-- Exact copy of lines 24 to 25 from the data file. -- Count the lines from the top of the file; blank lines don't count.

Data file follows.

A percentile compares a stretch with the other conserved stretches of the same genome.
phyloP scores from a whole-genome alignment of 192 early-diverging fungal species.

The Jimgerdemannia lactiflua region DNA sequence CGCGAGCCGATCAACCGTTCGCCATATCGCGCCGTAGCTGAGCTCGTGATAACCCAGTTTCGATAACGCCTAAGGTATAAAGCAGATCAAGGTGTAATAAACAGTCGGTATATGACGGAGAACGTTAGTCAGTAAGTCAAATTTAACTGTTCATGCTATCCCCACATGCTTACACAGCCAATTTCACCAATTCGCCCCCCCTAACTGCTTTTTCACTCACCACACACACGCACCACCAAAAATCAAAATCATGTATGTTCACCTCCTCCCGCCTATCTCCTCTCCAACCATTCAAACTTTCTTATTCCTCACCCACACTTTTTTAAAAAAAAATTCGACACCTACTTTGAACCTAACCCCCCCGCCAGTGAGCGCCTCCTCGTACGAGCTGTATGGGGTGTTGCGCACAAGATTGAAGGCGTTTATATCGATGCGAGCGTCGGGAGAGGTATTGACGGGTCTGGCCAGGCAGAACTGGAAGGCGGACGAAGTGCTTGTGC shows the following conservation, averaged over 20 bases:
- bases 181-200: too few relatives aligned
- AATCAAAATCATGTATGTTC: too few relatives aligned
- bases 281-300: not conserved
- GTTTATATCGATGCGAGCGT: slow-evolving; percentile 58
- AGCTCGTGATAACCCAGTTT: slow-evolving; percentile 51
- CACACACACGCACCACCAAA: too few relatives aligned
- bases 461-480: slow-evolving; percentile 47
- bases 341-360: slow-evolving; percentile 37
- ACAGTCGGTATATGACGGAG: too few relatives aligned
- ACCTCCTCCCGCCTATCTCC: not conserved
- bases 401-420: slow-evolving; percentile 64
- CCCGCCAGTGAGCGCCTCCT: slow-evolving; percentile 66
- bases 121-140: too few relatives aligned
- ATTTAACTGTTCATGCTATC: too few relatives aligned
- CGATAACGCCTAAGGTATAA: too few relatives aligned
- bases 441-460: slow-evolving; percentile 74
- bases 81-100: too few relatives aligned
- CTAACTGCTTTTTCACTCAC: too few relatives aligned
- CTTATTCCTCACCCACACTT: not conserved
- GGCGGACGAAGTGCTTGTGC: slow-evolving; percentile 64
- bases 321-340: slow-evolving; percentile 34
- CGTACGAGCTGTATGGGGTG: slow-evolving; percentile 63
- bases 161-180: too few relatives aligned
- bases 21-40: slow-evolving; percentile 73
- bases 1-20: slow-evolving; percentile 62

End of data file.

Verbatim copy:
- bases 321-340: slow-evolving; percentile 34
- CGTACGAGCTGTATGGGGTG: slow-evolving; percentile 63